As others have said, it's ok as a stopgap- but your music will sorely miss the input that even an average drummer would bring to the table. 'Just those small phrasings or things that someone who's not a drummer first and foremmost won 't necessarily have the foresight to do with a beat. It's like getting a guitarist to play bass. Anyone can play the notes- that's not hard, but to bring them to life requires a specialist- at least in my book.
  11. suicas


    Mar 12, 2004
    Again I'd say that it really depends on the sort of music you play. If it's any kind of electronica then I don't see how a drum machine could hurt.

    If it's some kind of heavy rock, then I don't think a drum machine would replace the energy and spirit of someone pounding away on a real drum kit.

    I know of one electronic(ish) band round here who used a drum machine very successfully indeed. They've now replaced it with a very technically proficient drummer who plays exactly like one :)
  12. Aaron Saunders

    Aaron Saunders

    Apr 27, 2002
    Dirtgroove hit the nail on the head in his second paragraph. I, personally, refuse to go on stage with a drum machine. Solo/duet it looks cheesey, band, it looks ridiculous. Beyond that, the drummer-bassist relationship is the most important in music, why would you want to destroy that kind of chemistry? The human element is what creates groove.
  13. jammadave

    jammadave Rudderless ship Supporting Member

    Oct 15, 2003
    Wash DC metro area
    My old band had a drum machine and the only downside we had was that its memory would only hold X amount of songs - so, twice per set we'd have 3 minutes of downtime to load. Not too shabby (shorter breaks than most bands) except our singer was really bad at filling the time talking to the audience.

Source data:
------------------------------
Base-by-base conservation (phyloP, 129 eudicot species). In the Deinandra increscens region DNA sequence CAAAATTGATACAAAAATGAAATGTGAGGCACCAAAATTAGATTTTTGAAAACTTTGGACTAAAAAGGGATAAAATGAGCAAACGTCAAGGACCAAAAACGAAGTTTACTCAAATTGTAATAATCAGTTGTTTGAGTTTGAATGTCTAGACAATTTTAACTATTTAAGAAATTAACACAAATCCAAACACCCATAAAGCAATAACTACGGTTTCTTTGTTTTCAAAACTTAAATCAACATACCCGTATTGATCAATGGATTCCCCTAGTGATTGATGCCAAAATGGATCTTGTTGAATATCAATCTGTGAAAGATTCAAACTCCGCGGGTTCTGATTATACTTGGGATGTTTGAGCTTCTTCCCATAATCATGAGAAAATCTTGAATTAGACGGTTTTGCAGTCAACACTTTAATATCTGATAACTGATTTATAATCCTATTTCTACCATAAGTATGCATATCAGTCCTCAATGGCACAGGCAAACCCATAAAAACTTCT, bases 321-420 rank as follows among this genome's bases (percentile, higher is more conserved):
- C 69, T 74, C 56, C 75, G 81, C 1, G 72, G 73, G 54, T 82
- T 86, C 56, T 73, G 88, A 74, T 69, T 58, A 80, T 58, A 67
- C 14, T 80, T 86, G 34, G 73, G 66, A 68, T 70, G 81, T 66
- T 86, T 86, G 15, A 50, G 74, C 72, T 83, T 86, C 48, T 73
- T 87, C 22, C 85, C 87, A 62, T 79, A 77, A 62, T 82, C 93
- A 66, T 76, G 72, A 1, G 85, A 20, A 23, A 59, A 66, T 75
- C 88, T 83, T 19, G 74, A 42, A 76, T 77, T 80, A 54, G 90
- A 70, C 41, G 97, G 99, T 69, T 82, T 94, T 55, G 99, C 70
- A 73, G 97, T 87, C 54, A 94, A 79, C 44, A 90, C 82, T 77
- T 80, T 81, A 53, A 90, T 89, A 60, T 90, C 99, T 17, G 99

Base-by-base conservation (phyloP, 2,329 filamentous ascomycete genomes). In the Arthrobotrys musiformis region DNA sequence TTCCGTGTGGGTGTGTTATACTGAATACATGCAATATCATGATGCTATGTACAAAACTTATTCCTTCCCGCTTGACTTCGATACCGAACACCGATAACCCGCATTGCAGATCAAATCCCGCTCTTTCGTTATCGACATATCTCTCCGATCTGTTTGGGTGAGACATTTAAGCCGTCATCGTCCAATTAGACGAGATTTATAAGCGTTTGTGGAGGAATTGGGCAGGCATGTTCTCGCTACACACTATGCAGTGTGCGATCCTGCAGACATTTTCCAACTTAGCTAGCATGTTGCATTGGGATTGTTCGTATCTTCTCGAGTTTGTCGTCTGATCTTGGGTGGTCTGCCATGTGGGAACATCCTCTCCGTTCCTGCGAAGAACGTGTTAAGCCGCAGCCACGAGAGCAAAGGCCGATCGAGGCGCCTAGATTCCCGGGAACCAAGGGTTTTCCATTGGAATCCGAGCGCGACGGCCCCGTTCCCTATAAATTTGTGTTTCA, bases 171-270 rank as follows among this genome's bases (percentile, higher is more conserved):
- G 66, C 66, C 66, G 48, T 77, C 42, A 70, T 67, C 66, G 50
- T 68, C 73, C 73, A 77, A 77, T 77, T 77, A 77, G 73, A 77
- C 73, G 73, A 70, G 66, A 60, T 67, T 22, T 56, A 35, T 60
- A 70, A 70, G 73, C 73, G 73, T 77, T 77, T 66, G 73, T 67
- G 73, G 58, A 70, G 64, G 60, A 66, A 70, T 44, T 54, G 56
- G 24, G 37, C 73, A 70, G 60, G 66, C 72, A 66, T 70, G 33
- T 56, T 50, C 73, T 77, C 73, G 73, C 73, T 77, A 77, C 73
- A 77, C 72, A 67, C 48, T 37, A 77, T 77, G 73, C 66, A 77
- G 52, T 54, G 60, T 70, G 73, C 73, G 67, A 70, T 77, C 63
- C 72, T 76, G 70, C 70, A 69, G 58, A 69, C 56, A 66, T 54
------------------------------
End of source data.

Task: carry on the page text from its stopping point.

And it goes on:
We always liked to say "and this is our drummer, Roland..."

    We had different sections of songs as patterns (verse/chorus/bridge/etc), it wasn't a layered type drum thing like on dance tunes (tho I did use that approach in my solo album that was more techno)...

    I didn't usually have a problem with flatness, though, because I'd done all the programming myself, and purposely would input everything, even straight 16th note hi-hats, with varying levels of heft and timing. Your kick and snare can be dead-on all you want, but any "machine quality" would really show thru in the hi-hat line.

    Quantizing to smaller notes, like 64ths or 32nds, can help add a live quality to the drum line. I added hat triplets at random as well if the hats were doing 16th-note bars. Use of longer bars (16/4 or more instead of 4/4) helps avoid the every-measure repeat feeling.

    Also of note, if you can live-tap the drums in, rather than adding them via grid like a TR-series drum machine, you can get some better variations in feel.

    So, just MHO, but it *can* be done - hey, approach it like a bass line - you can play the same bass line thru a whole song, it'll work better if you keep it interesting by varying expression, timing, and dynamics.

    Hope this helps.
  14. danshee

    danshee Banned

    May 28, 2004
    Chicago, Illinois

    Never play with a drum machine. I am my band. I do everything except lead vocals. On my albums, all drums are sampled and programed. Never live though. Always have a live drummer, it gets the LIVE feel there. Look at Manson, NIN, Etc. Fake drums on the CD, ALWAYS a live drummer on tour.
  15. I'm not against drum machines at all. I use them in my own music. There was a band in my area whose drummer used to take advantage of the best drum machine he could get his hands on and program the drum beats for songs where he could step out from behind the kit and just be lead singer. And in one short-lived band we had "Heart Of Glass" in the set list and I used my own drum machine to emulate a 90's version of the Compurythm of the original Blondie recording, which we didn't have trouble playing to.

    The only real difficulty you'll have in using a drum machine is that you'll have to program the beats for every song and make sure you've got them right. Also, depending on the drum machine you get, you'd have to either find one with a good enough memory to hold an entire set list worth of songs (especially if you're in a band that has to do three sets of songs a night) or one that will be able to transfer data back and forth from a laptop, Zip drive, or similar device. (You could aways throw caution to the wind somewhat and record your programmed beats onto CD-R's as well) It's a great exercise in trial-and-error but it can be done.